Writer Adela Rogers St. Johns, a Davenport colleague and friend, contributed this “spare the rod spoil the child” morality play about a mother who is too indulgent with her young son. He grows up to be an irresponsible delinquent, keeping bad company (i.e. flappers) and driving too fast, until one night he runs over someone on his way home from carousing. Davenport starred as the mother who dreamed the whole plot and, upon awaking, gives her boy, still thankfully just eight years old, a good spanking. “People who have a message are usually great bores,” the reviewer in Picture-Play wrote. “But Broken Laws is an excellent study of family life as waged in the Great American Home.” Directed by Roy William Neill and produced at Ince, the film was billed as a Mrs. Wallace Reid Production.

When Rogers St. Johns was a newspaper reporter she covered the real-life trial of Gabrielle Darley who was acquitted of murdering her philandering husband in 1915, and the story later became good fodder for Mrs. Wallace Reid Production’s “Sins of the World” series. A small-town teacher marries a dandy and they move to New Orleans. Abandoned by him in Storyville, the city’s notorious red-light district, Gabrielle gets by the only way she can. When she finds her husband buying an engagement ring for another lover, she shoots him dead. When the real Gabrielle Darley saw the film, she sued for $50,000 or $60,000 (depending on the source). According to Variety the suit was settled out of court in 1932. Scenario by Dorothy Arzner, who directed her first film, Fashions for Women, in 1927. Director Walter Lang, who was later nominated for an Academy Award in 1956 for The King and I, also directed two other Davenport films, The Earth Woman (1926) and The Satin Woman (1927).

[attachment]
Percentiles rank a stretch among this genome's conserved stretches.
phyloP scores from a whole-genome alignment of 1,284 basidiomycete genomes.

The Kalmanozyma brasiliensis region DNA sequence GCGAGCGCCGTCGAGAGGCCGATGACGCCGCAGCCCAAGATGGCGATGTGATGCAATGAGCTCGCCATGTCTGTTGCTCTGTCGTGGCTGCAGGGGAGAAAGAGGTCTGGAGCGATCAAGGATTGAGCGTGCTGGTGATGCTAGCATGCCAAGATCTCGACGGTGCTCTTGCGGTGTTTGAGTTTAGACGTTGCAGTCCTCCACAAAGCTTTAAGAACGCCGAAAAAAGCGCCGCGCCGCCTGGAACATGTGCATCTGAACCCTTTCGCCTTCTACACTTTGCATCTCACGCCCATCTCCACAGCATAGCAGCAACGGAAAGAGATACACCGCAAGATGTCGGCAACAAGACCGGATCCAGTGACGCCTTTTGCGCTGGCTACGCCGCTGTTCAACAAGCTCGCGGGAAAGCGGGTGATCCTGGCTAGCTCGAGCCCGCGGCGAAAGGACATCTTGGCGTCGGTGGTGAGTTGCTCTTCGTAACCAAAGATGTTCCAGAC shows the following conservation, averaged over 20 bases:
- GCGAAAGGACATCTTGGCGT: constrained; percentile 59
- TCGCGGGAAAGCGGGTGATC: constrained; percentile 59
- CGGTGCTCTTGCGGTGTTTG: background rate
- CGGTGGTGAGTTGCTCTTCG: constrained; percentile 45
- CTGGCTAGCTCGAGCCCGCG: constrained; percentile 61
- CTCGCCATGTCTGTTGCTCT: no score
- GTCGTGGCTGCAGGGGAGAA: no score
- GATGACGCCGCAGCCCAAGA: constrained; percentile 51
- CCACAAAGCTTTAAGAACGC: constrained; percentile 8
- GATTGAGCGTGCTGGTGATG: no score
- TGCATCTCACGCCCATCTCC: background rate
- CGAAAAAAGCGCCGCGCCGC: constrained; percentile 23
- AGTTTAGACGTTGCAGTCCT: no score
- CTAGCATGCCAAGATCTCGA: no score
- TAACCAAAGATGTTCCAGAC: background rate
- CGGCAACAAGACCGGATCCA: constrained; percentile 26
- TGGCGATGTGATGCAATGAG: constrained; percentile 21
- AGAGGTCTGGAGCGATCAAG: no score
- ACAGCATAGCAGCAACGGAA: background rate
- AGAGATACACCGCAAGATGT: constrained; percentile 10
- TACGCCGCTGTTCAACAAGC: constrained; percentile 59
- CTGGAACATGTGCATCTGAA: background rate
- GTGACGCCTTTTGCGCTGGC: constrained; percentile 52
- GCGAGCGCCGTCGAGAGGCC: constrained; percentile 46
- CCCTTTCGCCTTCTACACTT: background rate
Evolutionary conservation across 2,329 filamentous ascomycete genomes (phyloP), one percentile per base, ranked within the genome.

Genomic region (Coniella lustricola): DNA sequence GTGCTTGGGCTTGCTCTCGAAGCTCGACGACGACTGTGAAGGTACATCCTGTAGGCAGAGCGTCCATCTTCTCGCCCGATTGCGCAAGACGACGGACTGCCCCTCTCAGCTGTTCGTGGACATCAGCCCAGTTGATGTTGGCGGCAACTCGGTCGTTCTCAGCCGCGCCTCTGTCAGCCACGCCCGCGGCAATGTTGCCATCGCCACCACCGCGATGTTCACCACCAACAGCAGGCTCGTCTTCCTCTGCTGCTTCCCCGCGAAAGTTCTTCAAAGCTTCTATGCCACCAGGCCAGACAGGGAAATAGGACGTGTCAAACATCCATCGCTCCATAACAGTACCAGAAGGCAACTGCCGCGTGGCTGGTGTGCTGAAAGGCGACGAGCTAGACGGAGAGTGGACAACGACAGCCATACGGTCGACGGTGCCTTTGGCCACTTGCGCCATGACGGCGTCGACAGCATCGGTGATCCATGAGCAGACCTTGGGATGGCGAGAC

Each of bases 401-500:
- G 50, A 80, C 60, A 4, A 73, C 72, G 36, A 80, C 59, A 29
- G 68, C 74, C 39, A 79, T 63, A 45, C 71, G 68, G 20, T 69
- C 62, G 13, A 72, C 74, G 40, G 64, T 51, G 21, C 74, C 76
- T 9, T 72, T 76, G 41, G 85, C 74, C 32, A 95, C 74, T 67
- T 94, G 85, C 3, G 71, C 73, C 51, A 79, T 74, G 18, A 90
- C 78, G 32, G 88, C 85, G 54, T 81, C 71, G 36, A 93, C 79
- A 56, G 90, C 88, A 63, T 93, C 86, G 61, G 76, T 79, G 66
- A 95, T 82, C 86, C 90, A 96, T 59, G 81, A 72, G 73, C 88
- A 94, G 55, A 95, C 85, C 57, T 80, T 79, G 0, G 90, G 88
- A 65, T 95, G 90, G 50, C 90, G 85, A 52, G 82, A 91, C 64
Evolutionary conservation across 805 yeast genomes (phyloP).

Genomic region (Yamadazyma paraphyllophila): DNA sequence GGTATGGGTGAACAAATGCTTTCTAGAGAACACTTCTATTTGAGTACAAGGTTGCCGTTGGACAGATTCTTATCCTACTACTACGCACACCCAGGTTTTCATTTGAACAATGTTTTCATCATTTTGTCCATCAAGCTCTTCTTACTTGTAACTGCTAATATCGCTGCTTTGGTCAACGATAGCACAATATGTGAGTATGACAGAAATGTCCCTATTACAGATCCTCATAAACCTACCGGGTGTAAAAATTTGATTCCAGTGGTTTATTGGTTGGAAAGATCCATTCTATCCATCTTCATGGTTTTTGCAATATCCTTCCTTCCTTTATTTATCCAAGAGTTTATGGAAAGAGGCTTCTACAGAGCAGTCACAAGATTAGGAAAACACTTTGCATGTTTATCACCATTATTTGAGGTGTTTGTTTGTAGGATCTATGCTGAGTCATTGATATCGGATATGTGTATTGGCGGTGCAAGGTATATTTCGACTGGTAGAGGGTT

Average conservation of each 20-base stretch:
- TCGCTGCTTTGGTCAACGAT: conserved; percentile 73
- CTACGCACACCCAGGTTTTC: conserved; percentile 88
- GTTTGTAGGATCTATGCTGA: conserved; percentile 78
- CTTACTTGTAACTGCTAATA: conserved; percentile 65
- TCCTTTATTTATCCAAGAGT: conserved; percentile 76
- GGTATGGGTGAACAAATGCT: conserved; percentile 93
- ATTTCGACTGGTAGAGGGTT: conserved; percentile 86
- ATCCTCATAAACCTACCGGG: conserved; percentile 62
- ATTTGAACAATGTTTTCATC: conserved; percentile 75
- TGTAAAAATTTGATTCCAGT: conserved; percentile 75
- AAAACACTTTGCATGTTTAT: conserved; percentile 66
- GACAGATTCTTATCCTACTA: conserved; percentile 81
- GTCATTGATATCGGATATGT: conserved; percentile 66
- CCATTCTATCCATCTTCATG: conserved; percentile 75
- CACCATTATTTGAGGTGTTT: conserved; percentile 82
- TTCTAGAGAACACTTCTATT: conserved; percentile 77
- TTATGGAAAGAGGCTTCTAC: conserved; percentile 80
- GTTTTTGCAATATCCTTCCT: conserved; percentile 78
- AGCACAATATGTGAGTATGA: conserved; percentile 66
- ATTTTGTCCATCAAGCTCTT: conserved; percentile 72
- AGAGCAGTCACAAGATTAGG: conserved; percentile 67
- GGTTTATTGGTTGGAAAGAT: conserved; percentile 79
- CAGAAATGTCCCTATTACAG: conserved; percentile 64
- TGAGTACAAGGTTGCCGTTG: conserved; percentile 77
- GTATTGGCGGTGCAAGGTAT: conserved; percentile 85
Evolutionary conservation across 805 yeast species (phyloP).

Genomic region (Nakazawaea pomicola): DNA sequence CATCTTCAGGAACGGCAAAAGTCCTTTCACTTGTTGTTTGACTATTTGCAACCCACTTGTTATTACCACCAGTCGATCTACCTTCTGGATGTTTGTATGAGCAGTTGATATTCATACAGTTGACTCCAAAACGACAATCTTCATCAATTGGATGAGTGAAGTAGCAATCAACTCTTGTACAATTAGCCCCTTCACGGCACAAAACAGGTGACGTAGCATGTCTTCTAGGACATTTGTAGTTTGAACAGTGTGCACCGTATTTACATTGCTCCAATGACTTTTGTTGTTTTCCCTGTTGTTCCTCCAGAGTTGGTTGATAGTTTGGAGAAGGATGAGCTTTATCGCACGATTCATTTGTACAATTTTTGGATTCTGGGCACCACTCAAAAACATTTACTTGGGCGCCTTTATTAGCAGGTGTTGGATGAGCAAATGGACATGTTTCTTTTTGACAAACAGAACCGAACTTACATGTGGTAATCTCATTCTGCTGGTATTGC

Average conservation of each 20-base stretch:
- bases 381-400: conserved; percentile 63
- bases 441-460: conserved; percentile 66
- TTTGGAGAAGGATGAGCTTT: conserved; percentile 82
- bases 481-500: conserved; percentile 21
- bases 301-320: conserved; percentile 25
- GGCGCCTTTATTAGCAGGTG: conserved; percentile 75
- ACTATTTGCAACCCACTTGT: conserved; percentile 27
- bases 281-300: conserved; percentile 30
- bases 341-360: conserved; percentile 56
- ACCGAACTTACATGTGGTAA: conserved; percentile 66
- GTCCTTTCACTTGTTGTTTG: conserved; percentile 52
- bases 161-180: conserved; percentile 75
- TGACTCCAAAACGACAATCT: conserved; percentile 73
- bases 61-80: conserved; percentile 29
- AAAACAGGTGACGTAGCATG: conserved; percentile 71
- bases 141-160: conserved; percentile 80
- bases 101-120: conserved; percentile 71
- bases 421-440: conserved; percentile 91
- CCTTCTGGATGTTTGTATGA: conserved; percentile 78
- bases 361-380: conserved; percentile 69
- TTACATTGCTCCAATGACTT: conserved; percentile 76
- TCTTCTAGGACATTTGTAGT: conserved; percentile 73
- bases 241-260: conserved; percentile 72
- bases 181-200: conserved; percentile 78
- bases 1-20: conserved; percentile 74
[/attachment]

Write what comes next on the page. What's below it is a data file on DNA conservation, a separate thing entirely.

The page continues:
LINDA (1929)
Based on the 1912 novel by Margaret Prescott Montague, winner of the first ever O. Henry prize for short fiction, Linda is Davenport’s first official director credit. About the daughter of a brutal backwoodsman who marries an older man to escape her father’s violence but then falls in love with a young doctor, the film merited an “excellent” in Film Daily, which went on to call it “nicely gaited for the family trade.” Scholar Mark Lynn Anderson says the film is “an interesting portrayal of strong female friendships and loyalties” even as it “looks toward the exploitation films Davenport Reid would direct for independent producer Wills Kent in the early 1930s.”

In addition to codirecting, Davenport also took a small role as Mrs. Merrill, who’s in charge of female “sex delinquents” at the local precinct. When a high-schooler and her platinum-blonde bestie head down the road to ruin paved with steamy romance novels, cigarettes, and booze, they end up across from Davenport’s character who obliquely tells the girls they have to be tested for venereal disease and then counsels “intelligent sex education.” The film earns its exploitation repute for a strip poker scene with lingerie-clad girls followed by a dip in the backyard pool but is also a heartfelt, if heavy-handed, portrayal of the tragic consequences of a back-alley abortion. Davenport continued to work in films throughout the next two decades, taking credit as simply Dorothy Reid.

— The Editors

Read more about Dorothy Davenport at Women Film Pioneers Project